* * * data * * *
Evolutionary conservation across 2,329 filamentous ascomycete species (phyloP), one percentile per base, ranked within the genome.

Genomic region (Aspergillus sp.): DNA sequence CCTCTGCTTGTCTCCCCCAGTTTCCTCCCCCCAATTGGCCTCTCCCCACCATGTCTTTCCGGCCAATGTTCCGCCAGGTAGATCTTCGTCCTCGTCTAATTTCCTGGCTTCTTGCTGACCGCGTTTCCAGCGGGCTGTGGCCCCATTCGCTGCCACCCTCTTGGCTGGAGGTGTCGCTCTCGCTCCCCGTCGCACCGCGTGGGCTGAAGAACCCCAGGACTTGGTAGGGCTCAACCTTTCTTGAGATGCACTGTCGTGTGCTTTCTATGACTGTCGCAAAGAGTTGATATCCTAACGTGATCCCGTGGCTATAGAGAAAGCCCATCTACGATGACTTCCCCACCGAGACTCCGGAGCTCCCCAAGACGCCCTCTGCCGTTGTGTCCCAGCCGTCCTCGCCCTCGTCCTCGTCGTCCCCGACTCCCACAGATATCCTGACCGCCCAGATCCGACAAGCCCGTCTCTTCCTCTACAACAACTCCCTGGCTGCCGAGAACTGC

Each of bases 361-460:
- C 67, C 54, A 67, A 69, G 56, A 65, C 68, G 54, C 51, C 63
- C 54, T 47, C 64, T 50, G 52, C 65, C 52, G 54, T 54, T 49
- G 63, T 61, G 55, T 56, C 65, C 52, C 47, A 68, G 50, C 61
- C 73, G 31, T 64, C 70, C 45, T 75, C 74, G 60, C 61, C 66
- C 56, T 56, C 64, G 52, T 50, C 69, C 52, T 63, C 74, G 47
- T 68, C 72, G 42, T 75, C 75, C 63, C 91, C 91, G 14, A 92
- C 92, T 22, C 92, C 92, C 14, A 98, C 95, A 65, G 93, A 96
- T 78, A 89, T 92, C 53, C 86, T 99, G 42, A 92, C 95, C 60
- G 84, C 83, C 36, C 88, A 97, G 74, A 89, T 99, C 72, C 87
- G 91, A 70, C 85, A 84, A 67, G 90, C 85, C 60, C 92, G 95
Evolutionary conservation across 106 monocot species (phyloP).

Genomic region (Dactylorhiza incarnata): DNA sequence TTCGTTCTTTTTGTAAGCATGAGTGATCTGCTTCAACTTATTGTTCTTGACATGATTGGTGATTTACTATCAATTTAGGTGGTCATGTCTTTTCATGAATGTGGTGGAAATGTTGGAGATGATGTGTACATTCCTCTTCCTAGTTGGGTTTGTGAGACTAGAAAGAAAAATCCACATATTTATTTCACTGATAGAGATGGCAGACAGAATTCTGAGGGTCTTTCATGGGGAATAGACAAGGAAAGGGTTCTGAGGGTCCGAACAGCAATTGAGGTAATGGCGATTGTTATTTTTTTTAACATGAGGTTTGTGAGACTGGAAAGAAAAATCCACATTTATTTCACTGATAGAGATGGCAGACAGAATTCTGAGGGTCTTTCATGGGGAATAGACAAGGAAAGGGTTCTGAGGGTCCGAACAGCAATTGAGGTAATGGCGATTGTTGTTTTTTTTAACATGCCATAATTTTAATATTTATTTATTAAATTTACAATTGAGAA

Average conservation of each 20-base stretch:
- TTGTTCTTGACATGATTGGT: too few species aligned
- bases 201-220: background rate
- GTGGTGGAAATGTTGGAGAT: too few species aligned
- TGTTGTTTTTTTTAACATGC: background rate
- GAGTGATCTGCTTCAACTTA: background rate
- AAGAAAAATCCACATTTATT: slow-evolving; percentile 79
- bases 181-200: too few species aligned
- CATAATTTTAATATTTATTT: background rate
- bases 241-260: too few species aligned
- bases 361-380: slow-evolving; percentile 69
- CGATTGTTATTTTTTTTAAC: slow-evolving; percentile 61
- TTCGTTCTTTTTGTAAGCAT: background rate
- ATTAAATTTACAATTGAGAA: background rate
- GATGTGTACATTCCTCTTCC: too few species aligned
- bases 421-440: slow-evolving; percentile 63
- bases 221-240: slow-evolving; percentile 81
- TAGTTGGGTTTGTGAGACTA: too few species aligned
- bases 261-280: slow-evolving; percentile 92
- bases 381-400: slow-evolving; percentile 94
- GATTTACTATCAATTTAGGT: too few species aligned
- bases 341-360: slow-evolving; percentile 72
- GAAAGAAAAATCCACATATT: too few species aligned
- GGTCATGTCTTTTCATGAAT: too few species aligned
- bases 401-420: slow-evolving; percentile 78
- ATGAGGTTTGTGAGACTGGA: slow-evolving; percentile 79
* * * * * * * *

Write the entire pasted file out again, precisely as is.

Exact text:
Evolutionary conservation across 2,329 filamentous ascomycete species (phyloP), one percentile per base, ranked within the genome.

Genomic region (Aspergillus sp.): DNA sequence CCTCTGCTTGTCTCCCCCAGTTTCCTCCCCCCAATTGGCCTCTCCCCACCATGTCTTTCCGGCCAATGTTCCGCCAGGTAGATCTTCGTCCTCGTCTAATTTCCTGGCTTCTTGCTGACCGCGTTTCCAGCGGGCTGTGGCCCCATTCGCTGCCACCCTCTTGGCTGGAGGTGTCGCTCTCGCTCCCCGTCGCACCGCGTGGGCTGAAGAACCCCAGGACTTGGTAGGGCTCAACCTTTCTTGAGATGCACTGTCGTGTGCTTTCTATGACTGTCGCAAAGAGTTGATATCCTAACGTGATCCCGTGGCTATAGAGAAAGCCCATCTACGATGACTTCCCCACCGAGACTCCGGAGCTCCCCAAGACGCCCTCTGCCGTTGTGTCCCAGCCGTCCTCGCCCTCGTCCTCGTCGTCCCCGACTCCCACAGATATCCTGACCGCCCAGATCCGACAAGCCCGTCTCTTCCTCTACAACAACTCCCTGGCTGCCGAGAACTGC

Each of bases 361-460:
- C 67, C 54, A 67, A 69, G 56, A 65, C 68, G 54, C 51, C 63
- C 54, T 47, C 64, T 50, G 52, C 65, C 52, G 54, T 54, T 49
- G 63, T 61, G 55, T 56, C 65, C 52, C 47, A 68, G 50, C 61
- C 73, G 31, T 64, C 70, C 45, T 75, C 74, G 60, C 61, C 66
- C 56, T 56, C 64, G 52, T 50, C 69, C 52, T 63, C 74, G 47
- T 68, C 72, G 42, T 75, C 75, C 63, C 91, C 91, G 14, A 92
- C 92, T 22, C 92, C 92, C 14, A 98, C 95, A 65, G 93, A 96
- T 78, A 89, T 92, C 53, C 86, T 99, G 42, A 92, C 95, C 60
- G 84, C 83, C 36, C 88, A 97, G 74, A 89, T 99, C 72, C 87
- G 91, A 70, C 85, A 84, A 67, G 90, C 85, C 60, C 92, G 95
Evolutionary conservation across 106 monocot species (phyloP).

Genomic region (Dactylorhiza incarnata): DNA sequence TTCGTTCTTTTTGTAAGCATGAGTGATCTGCTTCAACTTATTGTTCTTGACATGATTGGTGATTTACTATCAATTTAGGTGGTCATGTCTTTTCATGAATGTGGTGGAAATGTTGGAGATGATGTGTACATTCCTCTTCCTAGTTGGGTTTGTGAGACTAGAAAGAAAAATCCACATATTTATTTCACTGATAGAGATGGCAGACAGAATTCTGAGGGTCTTTCATGGGGAATAGACAAGGAAAGGGTTCTGAGGGTCCGAACAGCAATTGAGGTAATGGCGATTGTTATTTTTTTTAACATGAGGTTTGTGAGACTGGAAAGAAAAATCCACATTTATTTCACTGATAGAGATGGCAGACAGAATTCTGAGGGTCTTTCATGGGGAATAGACAAGGAAAGGGTTCTGAGGGTCCGAACAGCAATTGAGGTAATGGCGATTGTTGTTTTTTTTAACATGCCATAATTTTAATATTTATTTATTAAATTTACAATTGAGAA

Average conservation of each 20-base stretch:
- TTGTTCTTGACATGATTGGT: too few species aligned
- bases 201-220: background rate
- GTGGTGGAAATGTTGGAGAT: too few species aligned
- TGTTGTTTTTTTTAACATGC: background rate
- GAGTGATCTGCTTCAACTTA: background rate
- AAGAAAAATCCACATTTATT: slow-evolving; percentile 79
- bases 181-200: too few species aligned
- CATAATTTTAATATTTATTT: background rate
- bases 241-260: too few species aligned
- bases 361-380: slow-evolving; percentile 69
- CGATTGTTATTTTTTTTAAC: slow-evolving; percentile 61
- TTCGTTCTTTTTGTAAGCAT: background rate
- ATTAAATTTACAATTGAGAA: background rate
- GATGTGTACATTCCTCTTCC: too few species aligned
- bases 421-440: slow-evolving; percentile 63
- bases 221-240: slow-evolving; percentile 81
- TAGTTGGGTTTGTGAGACTA: too few species aligned
- bases 261-280: slow-evolving; percentile 92
- bases 381-400: slow-evolving; percentile 94
- GATTTACTATCAATTTAGGT: too few species aligned
- bases 341-360: slow-evolving; percentile 72
- GAAAGAAAAATCCACATATT: too few species aligned
- GGTCATGTCTTTTCATGAAT: too few species aligned
- bases 401-420: slow-evolving; percentile 78
- ATGAGGTTTGTGAGACTGGA: slow-evolving; percentile 79